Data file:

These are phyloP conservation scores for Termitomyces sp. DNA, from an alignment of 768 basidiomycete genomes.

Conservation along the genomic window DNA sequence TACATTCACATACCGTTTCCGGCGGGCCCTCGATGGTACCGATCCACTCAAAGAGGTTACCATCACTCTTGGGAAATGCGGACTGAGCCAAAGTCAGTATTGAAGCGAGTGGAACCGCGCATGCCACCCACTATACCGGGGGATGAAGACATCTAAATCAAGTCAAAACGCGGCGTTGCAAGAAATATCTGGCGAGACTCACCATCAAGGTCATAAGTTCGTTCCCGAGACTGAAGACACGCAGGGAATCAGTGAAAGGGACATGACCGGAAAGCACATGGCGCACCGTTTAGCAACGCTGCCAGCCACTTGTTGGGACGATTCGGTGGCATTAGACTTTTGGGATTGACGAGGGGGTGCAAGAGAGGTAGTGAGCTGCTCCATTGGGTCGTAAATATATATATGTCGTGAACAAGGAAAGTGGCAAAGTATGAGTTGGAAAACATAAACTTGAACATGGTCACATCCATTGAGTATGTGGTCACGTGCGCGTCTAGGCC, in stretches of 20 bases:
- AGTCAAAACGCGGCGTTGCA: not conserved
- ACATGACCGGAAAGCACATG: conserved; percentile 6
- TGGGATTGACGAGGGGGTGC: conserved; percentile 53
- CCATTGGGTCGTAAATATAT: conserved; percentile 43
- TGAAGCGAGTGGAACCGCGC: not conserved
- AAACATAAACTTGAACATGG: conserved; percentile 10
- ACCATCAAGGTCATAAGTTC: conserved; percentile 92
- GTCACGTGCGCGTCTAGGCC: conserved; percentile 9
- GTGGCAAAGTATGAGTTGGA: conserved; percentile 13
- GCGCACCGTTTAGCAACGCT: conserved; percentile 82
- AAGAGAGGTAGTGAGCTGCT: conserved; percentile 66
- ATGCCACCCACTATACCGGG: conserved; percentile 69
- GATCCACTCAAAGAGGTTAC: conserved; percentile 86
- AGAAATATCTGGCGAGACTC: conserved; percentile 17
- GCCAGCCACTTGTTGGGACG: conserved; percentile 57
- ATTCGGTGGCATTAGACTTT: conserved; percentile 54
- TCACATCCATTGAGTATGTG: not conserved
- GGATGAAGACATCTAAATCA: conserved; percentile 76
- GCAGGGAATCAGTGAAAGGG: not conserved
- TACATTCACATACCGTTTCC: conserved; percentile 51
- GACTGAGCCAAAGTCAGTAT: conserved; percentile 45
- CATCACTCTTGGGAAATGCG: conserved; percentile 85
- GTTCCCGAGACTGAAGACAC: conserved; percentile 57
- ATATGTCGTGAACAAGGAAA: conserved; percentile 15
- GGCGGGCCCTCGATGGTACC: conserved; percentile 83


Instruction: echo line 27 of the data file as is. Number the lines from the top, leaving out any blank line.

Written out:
- GGCGGGCCCTCGATGGTACC: conserved; percentile 83